Two separate pundits in this morning’s SMH remind Labor supporters not to get too carried away by the current positive poll figures. Ross Gittins, back from hols, says:
We turn to the untried opposition only after we’re thoroughly fed up with the government.
(And, more often than not, we toss out governments only after they’ve presided over an economic recession. During the boom that precedes every recession, governments always look good. This implies Mark Latham’s time has yet to come.)
Hugh Mackay (a much less credible commentator IMO) makes a similar observation, and grounds it in his qualitative research:
At the mid-point of this election campaign, it’s hard to see how the result will be close, the polls notwithstanding. No doubt there will be some surprises in closely contested marginal seats, but the overall mood of the electorate, tracked by my qualitative research throughout the year, strongly favours maintenance of the status quo.
“Why rock the boat?” pretty much captures it.
The federal electorate is famously conservative when it comes to throwing out governments. We’ve only done it three times since 1950, and it looks as if two conditions must be met before we take the plunge: a government must appear tired, confused, incompetent, divided or seriously out of touch with the people, and the Opposition leader must be a known quantity.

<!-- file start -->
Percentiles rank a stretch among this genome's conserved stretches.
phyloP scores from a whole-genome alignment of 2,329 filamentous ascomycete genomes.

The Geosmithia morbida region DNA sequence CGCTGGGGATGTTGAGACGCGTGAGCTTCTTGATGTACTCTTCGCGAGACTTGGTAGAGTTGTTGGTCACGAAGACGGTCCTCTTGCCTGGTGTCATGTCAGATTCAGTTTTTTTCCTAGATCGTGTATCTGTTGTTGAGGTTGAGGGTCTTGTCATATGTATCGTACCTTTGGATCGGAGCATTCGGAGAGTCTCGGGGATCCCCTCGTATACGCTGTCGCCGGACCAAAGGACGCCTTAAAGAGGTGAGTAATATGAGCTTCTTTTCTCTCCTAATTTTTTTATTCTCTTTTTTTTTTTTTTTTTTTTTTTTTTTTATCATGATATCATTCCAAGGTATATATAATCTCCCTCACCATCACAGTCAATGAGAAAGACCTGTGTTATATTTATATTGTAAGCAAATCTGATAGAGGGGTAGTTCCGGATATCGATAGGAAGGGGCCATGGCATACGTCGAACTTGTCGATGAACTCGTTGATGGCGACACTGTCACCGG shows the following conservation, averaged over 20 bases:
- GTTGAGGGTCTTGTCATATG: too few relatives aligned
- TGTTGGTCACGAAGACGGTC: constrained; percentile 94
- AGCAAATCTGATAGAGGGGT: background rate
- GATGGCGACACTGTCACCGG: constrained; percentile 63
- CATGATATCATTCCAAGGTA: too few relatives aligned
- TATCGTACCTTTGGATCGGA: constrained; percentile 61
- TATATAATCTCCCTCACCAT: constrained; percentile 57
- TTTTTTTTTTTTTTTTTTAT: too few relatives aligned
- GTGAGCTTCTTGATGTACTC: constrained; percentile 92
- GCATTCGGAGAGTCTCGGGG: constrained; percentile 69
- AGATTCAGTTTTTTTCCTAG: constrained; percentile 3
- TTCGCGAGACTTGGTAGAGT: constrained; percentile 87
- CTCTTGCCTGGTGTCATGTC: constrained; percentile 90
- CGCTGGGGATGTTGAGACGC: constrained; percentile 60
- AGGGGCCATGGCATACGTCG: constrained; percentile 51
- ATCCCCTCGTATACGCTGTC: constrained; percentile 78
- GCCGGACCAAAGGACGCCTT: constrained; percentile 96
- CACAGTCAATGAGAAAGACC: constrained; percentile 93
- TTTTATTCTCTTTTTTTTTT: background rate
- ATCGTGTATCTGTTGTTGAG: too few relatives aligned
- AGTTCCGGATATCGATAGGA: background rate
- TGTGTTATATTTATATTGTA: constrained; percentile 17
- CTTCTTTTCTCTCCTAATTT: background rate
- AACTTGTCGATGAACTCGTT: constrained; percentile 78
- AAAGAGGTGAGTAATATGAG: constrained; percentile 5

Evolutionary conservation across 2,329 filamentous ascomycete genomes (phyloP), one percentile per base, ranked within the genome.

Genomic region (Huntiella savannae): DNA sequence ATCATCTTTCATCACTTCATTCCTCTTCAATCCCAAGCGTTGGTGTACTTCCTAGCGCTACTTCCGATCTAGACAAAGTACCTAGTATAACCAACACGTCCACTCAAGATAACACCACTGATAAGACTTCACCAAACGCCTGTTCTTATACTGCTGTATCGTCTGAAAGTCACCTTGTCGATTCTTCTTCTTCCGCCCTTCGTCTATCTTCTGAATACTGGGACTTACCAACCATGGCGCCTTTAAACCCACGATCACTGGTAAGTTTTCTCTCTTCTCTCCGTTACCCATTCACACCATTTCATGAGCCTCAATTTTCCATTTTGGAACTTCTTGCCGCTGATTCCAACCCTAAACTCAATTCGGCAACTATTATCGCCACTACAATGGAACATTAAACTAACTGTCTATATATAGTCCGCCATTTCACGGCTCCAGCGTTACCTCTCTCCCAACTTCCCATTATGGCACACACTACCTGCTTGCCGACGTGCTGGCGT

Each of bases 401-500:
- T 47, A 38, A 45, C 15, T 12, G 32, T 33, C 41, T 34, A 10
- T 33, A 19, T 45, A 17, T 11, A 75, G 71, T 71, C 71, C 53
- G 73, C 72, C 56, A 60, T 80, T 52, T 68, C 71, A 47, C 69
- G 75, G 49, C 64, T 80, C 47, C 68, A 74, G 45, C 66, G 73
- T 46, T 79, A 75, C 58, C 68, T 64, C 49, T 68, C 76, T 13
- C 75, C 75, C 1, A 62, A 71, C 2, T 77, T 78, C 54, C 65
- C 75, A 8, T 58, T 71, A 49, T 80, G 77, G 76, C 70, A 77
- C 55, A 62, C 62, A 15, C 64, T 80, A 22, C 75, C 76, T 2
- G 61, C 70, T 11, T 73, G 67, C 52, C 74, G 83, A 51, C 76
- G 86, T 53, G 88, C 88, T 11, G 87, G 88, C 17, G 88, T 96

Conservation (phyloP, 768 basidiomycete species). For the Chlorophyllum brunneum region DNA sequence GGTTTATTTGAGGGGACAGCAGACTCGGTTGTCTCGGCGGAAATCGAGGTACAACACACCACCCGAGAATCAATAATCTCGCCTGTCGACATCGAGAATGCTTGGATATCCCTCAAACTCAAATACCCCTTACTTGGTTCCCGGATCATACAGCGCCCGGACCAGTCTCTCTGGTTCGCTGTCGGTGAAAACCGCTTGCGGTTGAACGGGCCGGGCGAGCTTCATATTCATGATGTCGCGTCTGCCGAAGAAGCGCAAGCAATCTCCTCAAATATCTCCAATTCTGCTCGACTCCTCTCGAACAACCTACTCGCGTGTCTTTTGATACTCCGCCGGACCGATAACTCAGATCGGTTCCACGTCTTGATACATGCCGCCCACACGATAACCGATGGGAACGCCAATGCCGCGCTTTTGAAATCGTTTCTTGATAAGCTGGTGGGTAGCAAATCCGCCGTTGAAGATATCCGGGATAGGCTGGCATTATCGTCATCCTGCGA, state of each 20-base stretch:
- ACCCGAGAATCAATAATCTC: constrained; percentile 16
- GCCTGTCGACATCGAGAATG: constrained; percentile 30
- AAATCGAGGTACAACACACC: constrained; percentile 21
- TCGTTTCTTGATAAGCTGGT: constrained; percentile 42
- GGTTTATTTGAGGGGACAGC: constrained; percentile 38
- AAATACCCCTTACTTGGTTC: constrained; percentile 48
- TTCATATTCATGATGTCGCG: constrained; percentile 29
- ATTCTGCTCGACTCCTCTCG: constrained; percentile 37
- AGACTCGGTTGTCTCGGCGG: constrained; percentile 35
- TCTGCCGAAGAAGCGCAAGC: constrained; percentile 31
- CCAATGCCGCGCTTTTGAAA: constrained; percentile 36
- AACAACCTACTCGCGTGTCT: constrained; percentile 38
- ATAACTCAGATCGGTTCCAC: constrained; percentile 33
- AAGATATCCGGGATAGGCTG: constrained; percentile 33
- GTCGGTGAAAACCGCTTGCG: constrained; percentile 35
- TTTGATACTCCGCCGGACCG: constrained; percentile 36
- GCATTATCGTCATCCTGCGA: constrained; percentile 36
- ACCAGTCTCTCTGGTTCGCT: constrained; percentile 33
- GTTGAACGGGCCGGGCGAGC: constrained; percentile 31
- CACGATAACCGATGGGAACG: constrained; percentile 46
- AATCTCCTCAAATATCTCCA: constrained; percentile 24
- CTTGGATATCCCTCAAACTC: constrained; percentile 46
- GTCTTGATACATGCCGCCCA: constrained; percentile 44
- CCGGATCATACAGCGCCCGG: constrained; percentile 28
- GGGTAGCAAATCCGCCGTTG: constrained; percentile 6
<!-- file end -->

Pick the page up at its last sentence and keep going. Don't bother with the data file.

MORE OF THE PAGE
The Coalition certainly looks tired and confused to me, but not really incompetent or divided or seriously out of touch with the people (unlike Captain Wacky between 1993 and 1996). And Latham certainly is very much an unknown quantity compared with Whitlam, Fraser, Hawke and Howard when they won government.
People who argue against Gittins’ proposition that governments rarely get kicked out during economic boom times frequently point to the fact that Keating lost in precisely those circumstances in 1996. But Keating was the quintessentially out-of-touch leader, off and away in his Zegna suits pursuing grand visions of antique clocks, indigenous reconciliation, republics, establishment of south east Asian free trade zones and other international diplomatic flourishes ad nauseum. And his reputation was terminally tarnished as a result of having won government by fraud in 1993 with his infamous “L-A-W law” tax cuts promise. Howard just isn’t in an analogous position, however much Labor partisans might beat the “liar liar” drum.
I hope it’s not true, but this week’s polls might well be the high water mark of Labor’s support. It’s still a slightly better than even bet that the bulk of the 10% or so of currently undecided voters will opt for the devil they know when they start paying attention in the last week of the campaign. Certainly that’s the way the betting markets are still seeing things, as Bryan Palmer highlights this morning.